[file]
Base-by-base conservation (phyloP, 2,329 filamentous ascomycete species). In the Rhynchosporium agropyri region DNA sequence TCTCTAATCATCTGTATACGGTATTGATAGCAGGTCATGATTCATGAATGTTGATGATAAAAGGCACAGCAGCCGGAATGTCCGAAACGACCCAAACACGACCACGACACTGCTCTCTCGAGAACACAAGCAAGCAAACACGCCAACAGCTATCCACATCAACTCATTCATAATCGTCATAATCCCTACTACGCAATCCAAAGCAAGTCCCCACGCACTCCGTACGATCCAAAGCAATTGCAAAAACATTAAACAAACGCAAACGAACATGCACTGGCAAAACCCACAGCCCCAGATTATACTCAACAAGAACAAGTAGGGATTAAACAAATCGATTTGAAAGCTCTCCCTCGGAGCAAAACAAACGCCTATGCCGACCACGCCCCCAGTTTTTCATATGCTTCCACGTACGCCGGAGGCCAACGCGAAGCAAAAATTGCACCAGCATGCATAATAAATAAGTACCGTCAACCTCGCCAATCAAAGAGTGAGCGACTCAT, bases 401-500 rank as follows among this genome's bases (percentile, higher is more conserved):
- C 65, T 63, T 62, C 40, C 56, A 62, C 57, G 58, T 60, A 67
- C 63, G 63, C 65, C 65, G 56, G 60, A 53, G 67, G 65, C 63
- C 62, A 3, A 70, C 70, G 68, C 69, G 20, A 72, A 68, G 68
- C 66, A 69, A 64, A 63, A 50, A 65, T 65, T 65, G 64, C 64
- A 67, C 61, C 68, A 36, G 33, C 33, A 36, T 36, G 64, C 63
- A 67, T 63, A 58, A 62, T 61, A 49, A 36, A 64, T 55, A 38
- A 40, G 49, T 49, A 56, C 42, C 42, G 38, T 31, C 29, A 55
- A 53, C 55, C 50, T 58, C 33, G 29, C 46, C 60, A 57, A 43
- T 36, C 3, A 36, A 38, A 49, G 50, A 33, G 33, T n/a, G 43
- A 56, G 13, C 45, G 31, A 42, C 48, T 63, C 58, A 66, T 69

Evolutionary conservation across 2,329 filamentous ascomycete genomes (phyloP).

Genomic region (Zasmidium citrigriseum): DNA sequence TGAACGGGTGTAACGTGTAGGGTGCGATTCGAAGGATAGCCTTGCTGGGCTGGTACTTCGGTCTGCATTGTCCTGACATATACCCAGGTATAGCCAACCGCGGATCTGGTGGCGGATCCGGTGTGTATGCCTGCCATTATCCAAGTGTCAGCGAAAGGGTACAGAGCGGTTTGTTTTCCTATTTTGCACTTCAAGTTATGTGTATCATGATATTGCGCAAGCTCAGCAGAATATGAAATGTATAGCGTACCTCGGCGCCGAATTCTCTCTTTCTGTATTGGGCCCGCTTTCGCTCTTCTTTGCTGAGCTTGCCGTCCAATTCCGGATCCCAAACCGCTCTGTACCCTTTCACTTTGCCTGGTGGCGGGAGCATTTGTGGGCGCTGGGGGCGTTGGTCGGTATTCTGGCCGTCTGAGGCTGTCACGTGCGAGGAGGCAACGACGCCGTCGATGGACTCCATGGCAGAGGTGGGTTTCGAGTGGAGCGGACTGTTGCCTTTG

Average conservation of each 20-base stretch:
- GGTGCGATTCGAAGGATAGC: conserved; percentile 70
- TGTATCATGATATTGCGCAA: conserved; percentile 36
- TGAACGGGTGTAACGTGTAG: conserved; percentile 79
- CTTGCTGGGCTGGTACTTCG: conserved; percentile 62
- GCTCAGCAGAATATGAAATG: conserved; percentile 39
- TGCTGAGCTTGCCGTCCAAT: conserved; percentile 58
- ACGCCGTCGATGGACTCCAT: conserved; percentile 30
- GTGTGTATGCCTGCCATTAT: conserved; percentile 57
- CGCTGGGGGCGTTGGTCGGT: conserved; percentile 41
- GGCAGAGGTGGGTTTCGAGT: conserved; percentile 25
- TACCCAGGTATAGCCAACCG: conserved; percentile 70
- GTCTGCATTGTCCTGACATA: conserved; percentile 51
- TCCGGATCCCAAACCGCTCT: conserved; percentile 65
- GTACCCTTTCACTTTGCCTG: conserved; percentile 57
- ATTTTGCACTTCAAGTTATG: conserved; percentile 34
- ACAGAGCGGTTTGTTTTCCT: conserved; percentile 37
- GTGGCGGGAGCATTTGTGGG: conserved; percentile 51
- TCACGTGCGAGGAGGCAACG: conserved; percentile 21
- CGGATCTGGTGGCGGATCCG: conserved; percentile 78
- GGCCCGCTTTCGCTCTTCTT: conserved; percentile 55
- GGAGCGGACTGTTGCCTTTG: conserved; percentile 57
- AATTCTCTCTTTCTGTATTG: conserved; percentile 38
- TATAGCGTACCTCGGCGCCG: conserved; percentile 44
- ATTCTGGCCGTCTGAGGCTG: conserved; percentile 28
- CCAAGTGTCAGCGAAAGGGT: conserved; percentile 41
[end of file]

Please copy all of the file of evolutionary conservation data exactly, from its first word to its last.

Base-by-base conservation (phyloP, 2,329 filamentous ascomycete species). In the Rhynchosporium agropyri region DNA sequence TCTCTAATCATCTGTATACGGTATTGATAGCAGGTCATGATTCATGAATGTTGATGATAAAAGGCACAGCAGCCGGAATGTCCGAAACGACCCAAACACGACCACGACACTGCTCTCTCGAGAACACAAGCAAGCAAACACGCCAACAGCTATCCACATCAACTCATTCATAATCGTCATAATCCCTACTACGCAATCCAAAGCAAGTCCCCACGCACTCCGTACGATCCAAAGCAATTGCAAAAACATTAAACAAACGCAAACGAACATGCACTGGCAAAACCCACAGCCCCAGATTATACTCAACAAGAACAAGTAGGGATTAAACAAATCGATTTGAAAGCTCTCCCTCGGAGCAAAACAAACGCCTATGCCGACCACGCCCCCAGTTTTTCATATGCTTCCACGTACGCCGGAGGCCAACGCGAAGCAAAAATTGCACCAGCATGCATAATAAATAAGTACCGTCAACCTCGCCAATCAAAGAGTGAGCGACTCAT, bases 401-500 rank as follows among this genome's bases (percentile, higher is more conserved):
- C 65, T 63, T 62, C 40, C 56, A 62, C 57, G 58, T 60, A 67
- C 63, G 63, C 65, C 65, G 56, G 60, A 53, G 67, G 65, C 63
- C 62, A 3, A 70, C 70, G 68, C 69, G 20, A 72, A 68, G 68
- C 66, A 69, A 64, A 63, A 50, A 65, T 65, T 65, G 64, C 64
- A 67, C 61, C 68, A 36, G 33, C 33, A 36, T 36, G 64, C 63
- A 67, T 63, A 58, A 62, T 61, A 49, A 36, A 64, T 55, A 38
- A 40, G 49, T 49, A 56, C 42, C 42, G 38, T 31, C 29, A 55
- A 53, C 55, C 50, T 58, C 33, G 29, C 46, C 60, A 57, A 43
- T 36, C 3, A 36, A 38, A 49, G 50, A 33, G 33, T n/a, G 43
- A 56, G 13, C 45, G 31, A 42, C 48, T 63, C 58, A 66, T 69

Evolutionary conservation across 2,329 filamentous ascomycete genomes (phyloP).

Genomic region (Zasmidium citrigriseum): DNA sequence TGAACGGGTGTAACGTGTAGGGTGCGATTCGAAGGATAGCCTTGCTGGGCTGGTACTTCGGTCTGCATTGTCCTGACATATACCCAGGTATAGCCAACCGCGGATCTGGTGGCGGATCCGGTGTGTATGCCTGCCATTATCCAAGTGTCAGCGAAAGGGTACAGAGCGGTTTGTTTTCCTATTTTGCACTTCAAGTTATGTGTATCATGATATTGCGCAAGCTCAGCAGAATATGAAATGTATAGCGTACCTCGGCGCCGAATTCTCTCTTTCTGTATTGGGCCCGCTTTCGCTCTTCTTTGCTGAGCTTGCCGTCCAATTCCGGATCCCAAACCGCTCTGTACCCTTTCACTTTGCCTGGTGGCGGGAGCATTTGTGGGCGCTGGGGGCGTTGGTCGGTATTCTGGCCGTCTGAGGCTGTCACGTGCGAGGAGGCAACGACGCCGTCGATGGACTCCATGGCAGAGGTGGGTTTCGAGTGGAGCGGACTGTTGCCTTTG

Average conservation of each 20-base stretch:
- GGTGCGATTCGAAGGATAGC: conserved; percentile 70
- TGTATCATGATATTGCGCAA: conserved; percentile 36
- TGAACGGGTGTAACGTGTAG: conserved; percentile 79
- CTTGCTGGGCTGGTACTTCG: conserved; percentile 62
- GCTCAGCAGAATATGAAATG: conserved; percentile 39
- TGCTGAGCTTGCCGTCCAAT: conserved; percentile 58
- ACGCCGTCGATGGACTCCAT: conserved; percentile 30
- GTGTGTATGCCTGCCATTAT: conserved; percentile 57
- CGCTGGGGGCGTTGGTCGGT: conserved; percentile 41
- GGCAGAGGTGGGTTTCGAGT: conserved; percentile 25
- TACCCAGGTATAGCCAACCG: conserved; percentile 70
- GTCTGCATTGTCCTGACATA: conserved; percentile 51
- TCCGGATCCCAAACCGCTCT: conserved; percentile 65
- GTACCCTTTCACTTTGCCTG: conserved; percentile 57
- ATTTTGCACTTCAAGTTATG: conserved; percentile 34
- ACAGAGCGGTTTGTTTTCCT: conserved; percentile 37
- GTGGCGGGAGCATTTGTGGG: conserved; percentile 51
- TCACGTGCGAGGAGGCAACG: conserved; percentile 21
- CGGATCTGGTGGCGGATCCG: conserved; percentile 78
- GGCCCGCTTTCGCTCTTCTT: conserved; percentile 55
- GGAGCGGACTGTTGCCTTTG: conserved; percentile 57
- AATTCTCTCTTTCTGTATTG: conserved; percentile 38
- TATAGCGTACCTCGGCGCCG: conserved; percentile 44
- ATTCTGGCCGTCTGAGGCTG: conserved; percentile 28
- CCAAGTGTCAGCGAAAGGGT: conserved; percentile 41